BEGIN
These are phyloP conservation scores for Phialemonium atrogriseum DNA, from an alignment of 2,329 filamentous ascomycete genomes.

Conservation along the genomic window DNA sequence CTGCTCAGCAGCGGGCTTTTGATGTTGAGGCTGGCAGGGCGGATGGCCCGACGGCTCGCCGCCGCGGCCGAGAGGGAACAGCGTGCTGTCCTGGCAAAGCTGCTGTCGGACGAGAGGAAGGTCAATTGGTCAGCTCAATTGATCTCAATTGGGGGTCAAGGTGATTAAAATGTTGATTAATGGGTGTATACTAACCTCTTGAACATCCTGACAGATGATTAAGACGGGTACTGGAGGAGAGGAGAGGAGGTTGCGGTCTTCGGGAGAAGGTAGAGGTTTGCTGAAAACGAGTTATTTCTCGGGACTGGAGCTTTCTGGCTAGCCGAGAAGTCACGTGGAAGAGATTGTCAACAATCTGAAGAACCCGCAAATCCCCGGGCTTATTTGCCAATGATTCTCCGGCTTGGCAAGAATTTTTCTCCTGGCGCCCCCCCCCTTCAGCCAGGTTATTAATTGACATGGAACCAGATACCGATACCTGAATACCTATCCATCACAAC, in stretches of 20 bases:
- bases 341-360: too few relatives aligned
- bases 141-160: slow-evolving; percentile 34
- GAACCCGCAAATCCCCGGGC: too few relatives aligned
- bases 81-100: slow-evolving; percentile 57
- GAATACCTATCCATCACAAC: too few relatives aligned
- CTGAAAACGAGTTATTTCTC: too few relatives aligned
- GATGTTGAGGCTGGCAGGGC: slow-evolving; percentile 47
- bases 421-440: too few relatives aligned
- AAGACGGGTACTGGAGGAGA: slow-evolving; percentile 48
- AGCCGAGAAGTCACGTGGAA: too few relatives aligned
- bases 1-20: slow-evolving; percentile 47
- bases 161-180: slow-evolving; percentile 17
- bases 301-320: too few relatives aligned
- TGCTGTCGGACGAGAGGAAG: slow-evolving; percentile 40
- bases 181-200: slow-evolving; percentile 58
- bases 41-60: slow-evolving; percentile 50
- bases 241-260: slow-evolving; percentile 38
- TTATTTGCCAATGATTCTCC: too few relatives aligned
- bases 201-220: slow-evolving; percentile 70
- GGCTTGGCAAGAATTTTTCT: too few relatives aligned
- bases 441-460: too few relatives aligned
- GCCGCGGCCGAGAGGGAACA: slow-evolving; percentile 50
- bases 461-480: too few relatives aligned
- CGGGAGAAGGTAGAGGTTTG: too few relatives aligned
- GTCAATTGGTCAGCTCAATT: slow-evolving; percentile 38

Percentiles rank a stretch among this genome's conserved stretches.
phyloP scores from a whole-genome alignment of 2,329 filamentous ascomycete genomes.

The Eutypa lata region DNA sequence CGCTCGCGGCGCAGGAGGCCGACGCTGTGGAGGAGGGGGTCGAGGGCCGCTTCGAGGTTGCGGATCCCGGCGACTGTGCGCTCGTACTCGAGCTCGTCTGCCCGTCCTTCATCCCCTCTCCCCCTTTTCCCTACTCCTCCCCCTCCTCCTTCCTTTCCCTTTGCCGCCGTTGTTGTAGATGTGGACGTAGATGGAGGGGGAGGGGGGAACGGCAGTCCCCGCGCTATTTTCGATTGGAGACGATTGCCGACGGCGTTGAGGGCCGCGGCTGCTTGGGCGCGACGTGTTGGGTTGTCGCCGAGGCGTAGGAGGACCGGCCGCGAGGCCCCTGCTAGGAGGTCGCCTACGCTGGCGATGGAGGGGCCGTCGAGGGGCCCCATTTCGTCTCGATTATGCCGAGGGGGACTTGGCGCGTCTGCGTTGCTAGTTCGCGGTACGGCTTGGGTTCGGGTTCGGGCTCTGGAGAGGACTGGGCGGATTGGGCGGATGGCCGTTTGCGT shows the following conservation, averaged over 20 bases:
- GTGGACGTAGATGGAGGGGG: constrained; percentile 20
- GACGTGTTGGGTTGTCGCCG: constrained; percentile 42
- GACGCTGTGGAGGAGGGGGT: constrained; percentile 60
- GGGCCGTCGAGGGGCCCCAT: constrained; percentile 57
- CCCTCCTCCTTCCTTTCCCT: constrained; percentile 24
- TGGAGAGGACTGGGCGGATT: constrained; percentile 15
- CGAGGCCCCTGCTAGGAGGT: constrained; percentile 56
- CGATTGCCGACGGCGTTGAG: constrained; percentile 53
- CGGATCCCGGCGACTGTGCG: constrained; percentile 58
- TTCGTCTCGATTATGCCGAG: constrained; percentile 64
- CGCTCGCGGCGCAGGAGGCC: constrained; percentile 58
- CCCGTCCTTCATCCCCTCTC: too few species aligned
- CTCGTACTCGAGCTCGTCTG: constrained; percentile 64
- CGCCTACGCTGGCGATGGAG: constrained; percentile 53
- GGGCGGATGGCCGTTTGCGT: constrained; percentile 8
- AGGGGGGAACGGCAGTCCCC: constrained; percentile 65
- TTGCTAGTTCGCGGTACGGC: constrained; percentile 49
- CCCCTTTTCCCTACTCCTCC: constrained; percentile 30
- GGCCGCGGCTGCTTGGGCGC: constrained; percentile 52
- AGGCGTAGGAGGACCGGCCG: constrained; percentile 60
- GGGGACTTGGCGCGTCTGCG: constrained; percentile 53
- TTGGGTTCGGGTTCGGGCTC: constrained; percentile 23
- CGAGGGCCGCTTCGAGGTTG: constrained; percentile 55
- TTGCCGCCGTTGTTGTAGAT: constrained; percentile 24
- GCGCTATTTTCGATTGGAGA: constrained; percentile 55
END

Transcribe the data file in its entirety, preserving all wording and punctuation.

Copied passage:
These are phyloP conservation scores for Phialemonium atrogriseum DNA, from an alignment of 2,329 filamentous ascomycete genomes.

Conservation along the genomic window DNA sequence CTGCTCAGCAGCGGGCTTTTGATGTTGAGGCTGGCAGGGCGGATGGCCCGACGGCTCGCCGCCGCGGCCGAGAGGGAACAGCGTGCTGTCCTGGCAAAGCTGCTGTCGGACGAGAGGAAGGTCAATTGGTCAGCTCAATTGATCTCAATTGGGGGTCAAGGTGATTAAAATGTTGATTAATGGGTGTATACTAACCTCTTGAACATCCTGACAGATGATTAAGACGGGTACTGGAGGAGAGGAGAGGAGGTTGCGGTCTTCGGGAGAAGGTAGAGGTTTGCTGAAAACGAGTTATTTCTCGGGACTGGAGCTTTCTGGCTAGCCGAGAAGTCACGTGGAAGAGATTGTCAACAATCTGAAGAACCCGCAAATCCCCGGGCTTATTTGCCAATGATTCTCCGGCTTGGCAAGAATTTTTCTCCTGGCGCCCCCCCCCTTCAGCCAGGTTATTAATTGACATGGAACCAGATACCGATACCTGAATACCTATCCATCACAAC, in stretches of 20 bases:
- bases 341-360: too few relatives aligned
- bases 141-160: slow-evolving; percentile 34
- GAACCCGCAAATCCCCGGGC: too few relatives aligned
- bases 81-100: slow-evolving; percentile 57
- GAATACCTATCCATCACAAC: too few relatives aligned
- CTGAAAACGAGTTATTTCTC: too few relatives aligned
- GATGTTGAGGCTGGCAGGGC: slow-evolving; percentile 47
- bases 421-440: too few relatives aligned
- AAGACGGGTACTGGAGGAGA: slow-evolving; percentile 48
- AGCCGAGAAGTCACGTGGAA: too few relatives aligned
- bases 1-20: slow-evolving; percentile 47
- bases 161-180: slow-evolving; percentile 17
- bases 301-320: too few relatives aligned
- TGCTGTCGGACGAGAGGAAG: slow-evolving; percentile 40
- bases 181-200: slow-evolving; percentile 58
- bases 41-60: slow-evolving; percentile 50
- bases 241-260: slow-evolving; percentile 38
- TTATTTGCCAATGATTCTCC: too few relatives aligned
- bases 201-220: slow-evolving; percentile 70
- GGCTTGGCAAGAATTTTTCT: too few relatives aligned
- bases 441-460: too few relatives aligned
- GCCGCGGCCGAGAGGGAACA: slow-evolving; percentile 50
- bases 461-480: too few relatives aligned
- CGGGAGAAGGTAGAGGTTTG: too few relatives aligned
- GTCAATTGGTCAGCTCAATT: slow-evolving; percentile 38

Percentiles rank a stretch among this genome's conserved stretches.
phyloP scores from a whole-genome alignment of 2,329 filamentous ascomycete genomes.

The Eutypa lata region DNA sequence CGCTCGCGGCGCAGGAGGCCGACGCTGTGGAGGAGGGGGTCGAGGGCCGCTTCGAGGTTGCGGATCCCGGCGACTGTGCGCTCGTACTCGAGCTCGTCTGCCCGTCCTTCATCCCCTCTCCCCCTTTTCCCTACTCCTCCCCCTCCTCCTTCCTTTCCCTTTGCCGCCGTTGTTGTAGATGTGGACGTAGATGGAGGGGGAGGGGGGAACGGCAGTCCCCGCGCTATTTTCGATTGGAGACGATTGCCGACGGCGTTGAGGGCCGCGGCTGCTTGGGCGCGACGTGTTGGGTTGTCGCCGAGGCGTAGGAGGACCGGCCGCGAGGCCCCTGCTAGGAGGTCGCCTACGCTGGCGATGGAGGGGCCGTCGAGGGGCCCCATTTCGTCTCGATTATGCCGAGGGGGACTTGGCGCGTCTGCGTTGCTAGTTCGCGGTACGGCTTGGGTTCGGGTTCGGGCTCTGGAGAGGACTGGGCGGATTGGGCGGATGGCCGTTTGCGT shows the following conservation, averaged over 20 bases:
- GTGGACGTAGATGGAGGGGG: constrained; percentile 20
- GACGTGTTGGGTTGTCGCCG: constrained; percentile 42
- GACGCTGTGGAGGAGGGGGT: constrained; percentile 60
- GGGCCGTCGAGGGGCCCCAT: constrained; percentile 57
- CCCTCCTCCTTCCTTTCCCT: constrained; percentile 24
- TGGAGAGGACTGGGCGGATT: constrained; percentile 15
- CGAGGCCCCTGCTAGGAGGT: constrained; percentile 56
- CGATTGCCGACGGCGTTGAG: constrained; percentile 53
- CGGATCCCGGCGACTGTGCG: constrained; percentile 58
- TTCGTCTCGATTATGCCGAG: constrained; percentile 64
- CGCTCGCGGCGCAGGAGGCC: constrained; percentile 58
- CCCGTCCTTCATCCCCTCTC: too few species aligned
- CTCGTACTCGAGCTCGTCTG: constrained; percentile 64
- CGCCTACGCTGGCGATGGAG: constrained; percentile 53
- GGGCGGATGGCCGTTTGCGT: constrained; percentile 8
- AGGGGGGAACGGCAGTCCCC: constrained; percentile 65
- TTGCTAGTTCGCGGTACGGC: constrained; percentile 49
- CCCCTTTTCCCTACTCCTCC: constrained; percentile 30
- GGCCGCGGCTGCTTGGGCGC: constrained; percentile 52
- AGGCGTAGGAGGACCGGCCG: constrained; percentile 60
- GGGGACTTGGCGCGTCTGCG: constrained; percentile 53
- TTGGGTTCGGGTTCGGGCTC: constrained; percentile 23
- CGAGGGCCGCTTCGAGGTTG: constrained; percentile 55
- TTGCCGCCGTTGTTGTAGAT: constrained; percentile 24
- GCGCTATTTTCGATTGGAGA: constrained; percentile 55